I don’t understand how an Objectivist would justify such behavior. Rand was absolutely a proponent of copyright–including the copyrights of Linux programmers. I don’t believe I’ve ever read Rand say that we’re only obligated to respect the rights of those who exercise their rights in ways we approve of.

    You might not like the terms that the Linux community has attached to their software, but as the creators of that software, they have the right to set the terms under which people are allowed to use it, are they not? And if someone promises to abide by those terms and then tries to weasel out of its commitment on a technicality, isn’t that morally blameworthy under Ayn Rand’s ethics?

  • http://gondwanaland.com/mlog/ Mike Linksvayer

    I also don’t really understand how the community can effectively go on strike against Novell. How much of an impact has the community had on SCO? Microsoft is the one who should fear the community in this case. If they push too hard there will be a reinvigorated campaign to replace Windows and Office anywhere and everywhere, and this time the free software stack is ready.

    However, I think Braden misses the crucial sentence in Marti’s post:

    In the eyes of both legal scholars and informants, the GPL’s strength stems not necessarily from its legality, but from the public collective opinion of community members.

    I suspect “collective opinion of community members” is a woeful understatement. That, and many multi-billion $ businesses built with the assumption that the GPL, Linux and other GPL’d software are legally sound.

  • http://gondwanaland.com/mlog/ Mike Linksvayer

    I also don’t really understand how the community can effectively go on strike against Novell. How much of an impact has the community had on SCO? Microsoft is the one who should fear the community in this case. If they push too hard there will be a reinvigorated campaign to replace Windows and Office anywhere and everywhere, and this time the free software stack is ready.

    However, I think Braden misses the crucial sentence in Marti’s post:

    In the eyes of both legal scholars and informants, the GPL’s strength stems not necessarily from its legality, but from the public collective opinion of community members.

    I suspect “collective opinion of community members” is a woeful understatement. That, and many multi-billion $ businesses built with the assumption that the GPL, Linux and other GPL’d software are legally sound.

  • http://www.techliberation.com/ Tim Lee

    Mike, is SCO still a viable technology company? I kind of assumed that they gave up any pretense to being a viable Linux distributor when they decided to become a lawsuit shop. I don’t think they even distribute Caldera any more, do they? This chart doesn’t paint a very rosy picture.

    Presumably, that’s not the route Novell is intending to take. I imagine they would like SuSe to be a successful Linux distribution. And that’s going to be awfully difficult if most of their volunteers quit and the developers of the various components of Suse refuse to talk to them.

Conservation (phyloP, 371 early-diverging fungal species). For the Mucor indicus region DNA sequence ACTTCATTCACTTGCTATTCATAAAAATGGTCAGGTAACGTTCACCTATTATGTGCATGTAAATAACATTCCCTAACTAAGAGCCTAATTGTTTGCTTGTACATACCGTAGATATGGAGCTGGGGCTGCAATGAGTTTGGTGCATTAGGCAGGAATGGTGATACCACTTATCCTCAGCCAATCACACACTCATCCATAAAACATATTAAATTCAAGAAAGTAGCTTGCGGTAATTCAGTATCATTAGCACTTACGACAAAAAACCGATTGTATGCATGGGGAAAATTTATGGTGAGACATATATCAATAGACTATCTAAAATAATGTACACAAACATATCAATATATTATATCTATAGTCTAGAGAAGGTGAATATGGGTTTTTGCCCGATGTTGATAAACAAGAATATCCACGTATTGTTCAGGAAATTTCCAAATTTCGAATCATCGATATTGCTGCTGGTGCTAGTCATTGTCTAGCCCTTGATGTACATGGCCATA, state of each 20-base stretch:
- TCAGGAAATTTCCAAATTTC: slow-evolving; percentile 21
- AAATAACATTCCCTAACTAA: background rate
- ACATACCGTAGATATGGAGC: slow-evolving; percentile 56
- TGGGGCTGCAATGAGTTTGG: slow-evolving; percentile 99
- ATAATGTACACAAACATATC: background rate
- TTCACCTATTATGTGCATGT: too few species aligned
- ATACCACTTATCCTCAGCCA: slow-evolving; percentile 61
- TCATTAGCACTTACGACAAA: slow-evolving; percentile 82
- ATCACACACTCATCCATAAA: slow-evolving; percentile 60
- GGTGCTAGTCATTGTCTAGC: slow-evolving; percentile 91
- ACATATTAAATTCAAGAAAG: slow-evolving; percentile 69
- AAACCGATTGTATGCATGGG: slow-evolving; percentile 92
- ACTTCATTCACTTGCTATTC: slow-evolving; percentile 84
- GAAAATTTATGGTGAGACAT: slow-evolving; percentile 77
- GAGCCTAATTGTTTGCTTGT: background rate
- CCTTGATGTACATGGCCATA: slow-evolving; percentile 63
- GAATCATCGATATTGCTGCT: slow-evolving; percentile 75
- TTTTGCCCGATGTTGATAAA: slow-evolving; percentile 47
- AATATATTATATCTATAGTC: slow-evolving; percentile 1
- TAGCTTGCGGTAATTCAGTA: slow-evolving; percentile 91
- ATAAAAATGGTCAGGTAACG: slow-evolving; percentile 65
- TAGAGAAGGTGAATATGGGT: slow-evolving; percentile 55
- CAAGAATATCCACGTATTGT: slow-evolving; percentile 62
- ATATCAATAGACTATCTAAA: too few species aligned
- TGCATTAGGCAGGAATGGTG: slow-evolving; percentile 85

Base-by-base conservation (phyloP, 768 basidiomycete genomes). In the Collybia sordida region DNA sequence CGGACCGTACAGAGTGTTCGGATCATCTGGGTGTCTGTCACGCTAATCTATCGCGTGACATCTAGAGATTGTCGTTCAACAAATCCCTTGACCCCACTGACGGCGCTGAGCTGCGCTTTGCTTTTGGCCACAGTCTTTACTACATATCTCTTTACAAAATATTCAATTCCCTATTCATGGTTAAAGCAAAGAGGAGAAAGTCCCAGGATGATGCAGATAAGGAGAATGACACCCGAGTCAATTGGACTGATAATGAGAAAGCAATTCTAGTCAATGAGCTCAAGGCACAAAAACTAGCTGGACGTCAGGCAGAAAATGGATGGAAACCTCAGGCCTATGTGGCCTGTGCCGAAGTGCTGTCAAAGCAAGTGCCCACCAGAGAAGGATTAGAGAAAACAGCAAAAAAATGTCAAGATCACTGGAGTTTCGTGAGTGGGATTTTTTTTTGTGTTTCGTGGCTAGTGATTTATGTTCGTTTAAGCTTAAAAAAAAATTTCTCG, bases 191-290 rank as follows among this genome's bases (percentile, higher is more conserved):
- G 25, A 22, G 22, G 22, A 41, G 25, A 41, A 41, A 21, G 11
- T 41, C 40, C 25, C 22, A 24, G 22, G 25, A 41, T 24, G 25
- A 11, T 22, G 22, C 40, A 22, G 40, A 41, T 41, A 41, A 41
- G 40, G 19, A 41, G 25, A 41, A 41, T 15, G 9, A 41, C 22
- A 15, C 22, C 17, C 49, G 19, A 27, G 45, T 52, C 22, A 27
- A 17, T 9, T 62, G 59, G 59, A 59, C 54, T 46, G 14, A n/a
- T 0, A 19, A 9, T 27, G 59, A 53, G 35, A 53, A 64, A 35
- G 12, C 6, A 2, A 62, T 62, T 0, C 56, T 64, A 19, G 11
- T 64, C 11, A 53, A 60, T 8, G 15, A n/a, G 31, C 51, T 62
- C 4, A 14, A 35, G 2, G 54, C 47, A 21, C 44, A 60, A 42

Novell will certainly still be able to limp along. But I suspect they’ll find going it alone will both be a lot more expensive (because they have to hire people to do work that was previously done by volunteers) and less successful (because GPL-friendly shops will start directing their efforts toward other distributions).

  • http://www.techliberation.com/ Tim Lee

    Mike, is SCO still a viable technology company? I kind of assumed that they gave up any pretense to being a viable Linux distributor when they decided to become a lawsuit shop. I don’t think they even distribute Caldera any more, do they? This chart doesn’t paint a very rosy picture.

    Presumably, that’s not the route Novell is intending to take. I imagine they would like SuSe to be a successful Linux distribution. And that’s going to be awfully difficult if most of their volunteers quit and the developers of the various components of Suse refuse to talk to them.

    Novell will certainly still be able to limp along. But I suspect they’ll find going it alone will both be a lot more expensive (because they have to hire people to do work that was previously done by volunteers) and less successful (because GPL-friendly shops will start directing their efforts toward other distributions).

  • http://gondwanaland.com/mlog/ Mike Linksvayer

    SCO is dying a slow death, but I don’t know that the open source community had much of anything to do with it. Certainly it was up in arms, but I doubt SCO’s strategy of selling a dead end product and suing IBM would’ve worked out anyway. I’d love to be wrong.

  • http://gondwanaland.com/mlog/ Mike Linksvayer

    SCO is dying a slow death, but I don’t know that the open source community had much of anything to do with it. Certainly it was up in arms, but I doubt SCO’s strategy of selling a dead end product and suing IBM would’ve worked out anyway. I’d love to be wrong.

  • http://enigmafoundry.wordpress.com/ enigma_foundry

    I suspect “collective opinion of community members” is a woeful understatement. That, and many multi-billion $ businesses built with the assumption that the GPL, Linux and other GPL’d software are legally sound.

    Well, there we go again trying to make things narrow, trying to stay within our own little areas of expertise.